Since humans have bent electricity to war, there has been a hunt for a special weapon that renders the technology particularly useless. Lurking in the annals of weapon design, and periodically re-emerging as a novel solution to some new machine, exist tools that target electronics, and electronics only.
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Early in July, Russian media described a weapon that roughly fits into this tempo, using the phrase “EMP cannon.” EMP, or electro-magnetic pulse, is a real, observable phenomenon, but the primary way to produce the effect at scale is to use a nuclear weapon. When the nuke is detonated low to the ground, an electromagnetic pulse is one effect of many, limited in range and whose effect is largely overshadowed by the fire and death of the nuclear blast. When the nuke is detonated at high altitude, in the lower reaches of space, the pulse can travel quite a distance, though the effect is mitigated by hardening of second-strike nuclear weapons and the almost certain nuclear retaliation that would follow.
This Russian EMP cannon is neither of those effects, which makes the moniker vexing. Instead, the weapon as described more closely resembles microwave guns, a kind of directed energy weapon that’s seeing modern usage as an anti-drone tool.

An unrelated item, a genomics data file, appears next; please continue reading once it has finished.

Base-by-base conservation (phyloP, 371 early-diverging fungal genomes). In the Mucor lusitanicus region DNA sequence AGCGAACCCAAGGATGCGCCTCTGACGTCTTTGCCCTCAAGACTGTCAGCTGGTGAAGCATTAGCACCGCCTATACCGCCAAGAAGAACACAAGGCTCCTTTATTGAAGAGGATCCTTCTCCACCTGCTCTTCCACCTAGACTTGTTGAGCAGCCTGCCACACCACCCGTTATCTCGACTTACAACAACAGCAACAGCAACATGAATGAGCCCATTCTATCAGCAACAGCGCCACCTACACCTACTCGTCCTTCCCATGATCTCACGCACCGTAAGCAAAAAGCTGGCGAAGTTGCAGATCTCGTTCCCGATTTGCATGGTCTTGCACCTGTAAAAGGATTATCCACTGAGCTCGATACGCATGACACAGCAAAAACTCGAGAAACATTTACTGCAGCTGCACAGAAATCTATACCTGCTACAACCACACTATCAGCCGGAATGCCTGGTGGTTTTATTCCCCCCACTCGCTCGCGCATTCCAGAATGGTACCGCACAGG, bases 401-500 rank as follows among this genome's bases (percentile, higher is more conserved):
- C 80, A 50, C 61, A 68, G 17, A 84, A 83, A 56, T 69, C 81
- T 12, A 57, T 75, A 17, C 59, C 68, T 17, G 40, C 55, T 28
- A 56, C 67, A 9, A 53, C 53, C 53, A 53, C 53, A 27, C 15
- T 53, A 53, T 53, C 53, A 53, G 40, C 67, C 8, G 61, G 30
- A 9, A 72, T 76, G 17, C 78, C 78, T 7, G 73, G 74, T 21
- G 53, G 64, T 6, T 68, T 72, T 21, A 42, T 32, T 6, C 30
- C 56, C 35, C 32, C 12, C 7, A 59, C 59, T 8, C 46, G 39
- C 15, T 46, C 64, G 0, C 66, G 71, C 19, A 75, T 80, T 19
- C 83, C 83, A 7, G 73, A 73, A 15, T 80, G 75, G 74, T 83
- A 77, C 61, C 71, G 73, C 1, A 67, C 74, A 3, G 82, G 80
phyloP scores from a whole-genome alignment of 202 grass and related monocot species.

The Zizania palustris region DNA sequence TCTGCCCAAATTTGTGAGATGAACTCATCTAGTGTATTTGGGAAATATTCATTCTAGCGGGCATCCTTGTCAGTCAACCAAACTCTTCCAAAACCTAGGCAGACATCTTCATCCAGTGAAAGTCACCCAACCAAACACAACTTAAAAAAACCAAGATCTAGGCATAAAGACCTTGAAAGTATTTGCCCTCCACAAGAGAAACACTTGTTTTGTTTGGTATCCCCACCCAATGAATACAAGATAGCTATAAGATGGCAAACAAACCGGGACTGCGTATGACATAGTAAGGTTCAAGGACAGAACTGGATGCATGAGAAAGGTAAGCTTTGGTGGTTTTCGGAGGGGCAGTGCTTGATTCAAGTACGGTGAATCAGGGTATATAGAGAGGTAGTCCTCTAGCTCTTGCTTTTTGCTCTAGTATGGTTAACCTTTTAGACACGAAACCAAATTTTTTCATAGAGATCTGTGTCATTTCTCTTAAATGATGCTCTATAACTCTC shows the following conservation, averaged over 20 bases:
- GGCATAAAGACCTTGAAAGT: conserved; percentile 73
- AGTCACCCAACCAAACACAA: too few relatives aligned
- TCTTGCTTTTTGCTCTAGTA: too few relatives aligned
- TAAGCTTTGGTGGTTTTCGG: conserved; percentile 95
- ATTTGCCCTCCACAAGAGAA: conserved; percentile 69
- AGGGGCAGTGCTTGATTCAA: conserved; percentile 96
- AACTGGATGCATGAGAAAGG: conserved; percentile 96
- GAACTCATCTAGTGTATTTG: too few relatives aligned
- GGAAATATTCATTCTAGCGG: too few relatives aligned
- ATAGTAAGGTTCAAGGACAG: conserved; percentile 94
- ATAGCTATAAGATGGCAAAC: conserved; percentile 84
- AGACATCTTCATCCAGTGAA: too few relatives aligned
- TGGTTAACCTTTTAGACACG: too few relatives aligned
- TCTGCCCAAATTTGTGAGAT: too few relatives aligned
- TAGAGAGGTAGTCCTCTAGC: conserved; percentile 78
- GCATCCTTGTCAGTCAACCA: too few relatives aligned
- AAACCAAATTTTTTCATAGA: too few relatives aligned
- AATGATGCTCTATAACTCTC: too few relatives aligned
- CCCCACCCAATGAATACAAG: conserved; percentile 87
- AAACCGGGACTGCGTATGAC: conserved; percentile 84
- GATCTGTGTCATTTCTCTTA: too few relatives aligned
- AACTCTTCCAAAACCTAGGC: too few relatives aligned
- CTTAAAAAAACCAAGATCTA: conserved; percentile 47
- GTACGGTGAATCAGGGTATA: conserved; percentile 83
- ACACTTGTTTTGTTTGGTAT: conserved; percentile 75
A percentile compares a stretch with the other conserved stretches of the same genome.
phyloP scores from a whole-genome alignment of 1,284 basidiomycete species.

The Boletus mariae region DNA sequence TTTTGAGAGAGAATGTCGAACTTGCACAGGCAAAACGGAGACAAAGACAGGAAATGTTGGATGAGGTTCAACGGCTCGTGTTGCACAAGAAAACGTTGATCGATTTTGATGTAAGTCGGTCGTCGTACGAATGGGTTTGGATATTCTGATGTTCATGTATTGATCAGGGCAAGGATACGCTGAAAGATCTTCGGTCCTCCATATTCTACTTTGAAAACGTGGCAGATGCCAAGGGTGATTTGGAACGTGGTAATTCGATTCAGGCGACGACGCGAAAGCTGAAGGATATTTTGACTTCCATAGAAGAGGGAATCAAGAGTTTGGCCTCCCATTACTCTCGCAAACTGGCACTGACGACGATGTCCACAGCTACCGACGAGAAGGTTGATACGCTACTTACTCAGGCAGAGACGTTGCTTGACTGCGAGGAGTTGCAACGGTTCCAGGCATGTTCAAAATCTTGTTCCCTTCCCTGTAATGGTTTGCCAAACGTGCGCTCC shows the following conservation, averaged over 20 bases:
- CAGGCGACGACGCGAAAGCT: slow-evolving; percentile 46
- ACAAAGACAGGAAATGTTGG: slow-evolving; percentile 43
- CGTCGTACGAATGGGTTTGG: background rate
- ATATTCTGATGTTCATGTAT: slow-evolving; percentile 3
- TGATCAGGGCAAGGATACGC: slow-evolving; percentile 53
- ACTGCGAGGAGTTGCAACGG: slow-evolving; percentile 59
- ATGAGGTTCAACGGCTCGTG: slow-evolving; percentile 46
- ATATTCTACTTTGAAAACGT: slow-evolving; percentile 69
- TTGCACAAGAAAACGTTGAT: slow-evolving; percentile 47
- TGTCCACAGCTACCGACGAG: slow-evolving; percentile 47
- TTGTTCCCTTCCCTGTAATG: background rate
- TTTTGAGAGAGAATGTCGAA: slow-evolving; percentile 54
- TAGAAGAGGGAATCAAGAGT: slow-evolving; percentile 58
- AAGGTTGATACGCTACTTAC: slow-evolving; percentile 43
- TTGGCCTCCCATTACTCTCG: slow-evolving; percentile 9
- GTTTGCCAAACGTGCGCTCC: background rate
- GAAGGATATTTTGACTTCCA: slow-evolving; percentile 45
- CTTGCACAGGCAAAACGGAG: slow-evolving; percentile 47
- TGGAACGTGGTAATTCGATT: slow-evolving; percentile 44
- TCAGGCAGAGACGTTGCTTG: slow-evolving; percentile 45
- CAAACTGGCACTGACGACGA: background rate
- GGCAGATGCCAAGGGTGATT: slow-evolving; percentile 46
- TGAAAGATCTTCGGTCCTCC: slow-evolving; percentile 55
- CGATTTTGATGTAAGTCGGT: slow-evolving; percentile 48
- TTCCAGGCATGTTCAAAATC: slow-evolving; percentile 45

In that sense, the weapon can be seen as “an extension of Russia’s pledge to develop breakthrough capabilities to counter what they perceive as the current Western overmatch in hi-tech and [Precision-Guided Munition] weapons,” says Samuel Bendett, adviser to the think tank CNA’s Russia program, who specializes in Russian unmanned military systems.
Creating a directed energy weapon that can specifically disable drones is one way to leap-frog into the future of war, as human-piloted and robotic aircraft look to contest skies filled with hostile machines. TASS notes that such a weapon is expected to be incorporated in the remotely piloted version of any sixth-generation fighters Russia produces.
“The cannons as described would also fit into Russia’s overall counter-drone research, development, testing, and evaluations,” says Bendett. “This work is carried out as an extension of Russia’s counter-drone lessons learned from its Syria experience, as well as part of defense against Western high-altitude drones that currently conduct surveillance missions near Russian borders.”
Whatever the nature of the anti-electronics weapon actually being developed, the future of war is likely to see far more new energy weapons, put to familiar use.
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